--> 1. %RTD-1-ADDR_FLAP [chars] relearning [dec] addrs per min
    Normally, MAC addresses are learned once on a port.Occasionally, when a
    switched network reconfigures, due to either manualor STP
    reconfiguration, addresses learned on one port are relearned on
    adifferent port. Howeve r, if there is a port anywhere in the switched
    domainthat is looped back to itself, addresses will jump back and forth
    betweenthe real port and the port that is in the path to the looped
    back port. Inthis message, [chars] is the interface, and [dec] is th e
    number of addressesbeing learnt.

    Recommended Action: Determine the real path (port) to the MAC address.
    Use the debug ethernet-controller addr command to see the alternate
    path-port on which the address is being learned.Go to the switch
    attached to that port. Note that the show cdp neighbors command is
    useful in determining the next switch. Repeat this procedureuntil the
    port is found that is receiving what it is transmitting, and removethat
    port from the network.--<

    I guess you could use the 'mac-address-table static' command and add
    the MAC address to the table, that way, it would not have to be
    relearned...

    Regards,

    Naz
     
    nazgulero, Oct 25, 2005
    #4
  5. Danny

    stephen Guest

    "nazgulero" <> wrote in message
    news:...
    > Hello,
    >
    > here is what the Cisco Error Message Decoder says:
    >
    > --> 1. %RTD-1-ADDR_FLAP [chars] relearning [dec] addrs per min
    > Normally, MAC addresses are learned once on a port.Occasionally, when a
    > switched network reconfigures, due to either manualor STP
    > reconfiguration, addresses learned on one port are relearned on
    > adifferent port. Howeve r, if there is a port anywhere in the switched
    > domainthat is looped back to itself, addresses will jump back and forth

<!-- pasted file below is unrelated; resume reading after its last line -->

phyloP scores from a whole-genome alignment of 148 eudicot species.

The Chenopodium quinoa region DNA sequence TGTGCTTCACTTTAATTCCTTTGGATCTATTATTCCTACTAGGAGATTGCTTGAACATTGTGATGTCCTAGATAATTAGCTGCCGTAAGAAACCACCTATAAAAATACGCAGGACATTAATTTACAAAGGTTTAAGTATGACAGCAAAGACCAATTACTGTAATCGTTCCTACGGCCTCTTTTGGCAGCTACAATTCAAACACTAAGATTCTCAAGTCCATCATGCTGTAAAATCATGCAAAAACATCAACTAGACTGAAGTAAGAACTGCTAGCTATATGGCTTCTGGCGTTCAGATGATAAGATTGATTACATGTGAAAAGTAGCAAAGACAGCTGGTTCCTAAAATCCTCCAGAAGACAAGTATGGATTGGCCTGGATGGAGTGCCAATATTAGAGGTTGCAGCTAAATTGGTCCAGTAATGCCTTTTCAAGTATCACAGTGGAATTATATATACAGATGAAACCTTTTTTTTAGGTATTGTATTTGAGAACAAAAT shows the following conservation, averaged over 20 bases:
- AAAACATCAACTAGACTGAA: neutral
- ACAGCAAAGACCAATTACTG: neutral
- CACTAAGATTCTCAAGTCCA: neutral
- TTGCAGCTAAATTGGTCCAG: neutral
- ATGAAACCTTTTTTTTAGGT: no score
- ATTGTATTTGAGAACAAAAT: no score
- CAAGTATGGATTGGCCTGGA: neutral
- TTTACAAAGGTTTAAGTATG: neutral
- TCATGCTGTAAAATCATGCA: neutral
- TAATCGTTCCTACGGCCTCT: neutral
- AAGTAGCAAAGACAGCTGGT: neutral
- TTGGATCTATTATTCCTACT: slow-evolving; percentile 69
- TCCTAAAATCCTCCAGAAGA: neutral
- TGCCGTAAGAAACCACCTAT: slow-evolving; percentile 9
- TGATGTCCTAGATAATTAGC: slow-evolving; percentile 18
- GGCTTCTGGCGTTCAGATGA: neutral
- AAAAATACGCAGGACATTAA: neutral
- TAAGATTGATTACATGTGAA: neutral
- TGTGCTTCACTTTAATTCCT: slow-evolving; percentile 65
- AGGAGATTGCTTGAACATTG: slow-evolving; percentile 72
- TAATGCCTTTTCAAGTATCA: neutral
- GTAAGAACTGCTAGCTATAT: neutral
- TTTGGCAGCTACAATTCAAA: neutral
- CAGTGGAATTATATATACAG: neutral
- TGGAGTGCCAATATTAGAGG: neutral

> betweenthe real port and the port that is in the path to the looped
    > back port. Inthis message, [chars] is the interface, and [dec] is th e
    > number of addressesbeing learnt.
    >
    > Recommended Action: Determine the real path (port) to the MAC address.
    > Use the debug ethernet-controller addr command to see the alternate
    > path-port on which the address is being learned.Go to the switch
    > attached to that port. Note that the show cdp neighbors command is
    > useful in determining the next switch. Repeat this procedureuntil the
    > port is found that is receiving what it is transmitting, and removethat
    > port from the network.--<
    >
    > I guess you could use the 'mac-address-table static' command and add
    > the MAC address to the table, that way, it would not have to be
    > relearned...


    But - the address is "locally defined" - so windows load balancer is
    probably sending it out on multiple ports from the server, or from multiple
    servers in a cluster.

    Turning it off will fix the cisco issue, but probably break the application
    / server which cant be good.......

    The classic fix was to connect all the load balancer LAN connections to a
    hub and then put that onto the switch - but that woudl limit the aggregate
    thruput to 100 Mbps 1/2 duplex.

    in w2k you could run the load balancing software with different network
    setups - maybe the same is true here?

    what used to be possible was to use a multicast dest address for the load
    balancing and unique MACs from each server, or a multicast as a source
    address - but no idea how 2003 has "fixed" this.

    maybe your m$oft people can set up the server differently? - as it isnt
    going to work well like this.
    >
    > Regards,
    >
    > Naz

    --
    Regards

    - replace xyz with ntl
     
    stephen, Oct 25, 2005
    #5
  6. Danny

    David West Guest

    Danny wrote:
    > I couldn't find a solution to my problem in this group so I am posting
    > this in hopes that you may find it useful.


    Setting up an etherchannel to the server will fix this too, and work
    better than the M$ load balancing mechanism.
     
    David West, Oct 28, 2005
    #6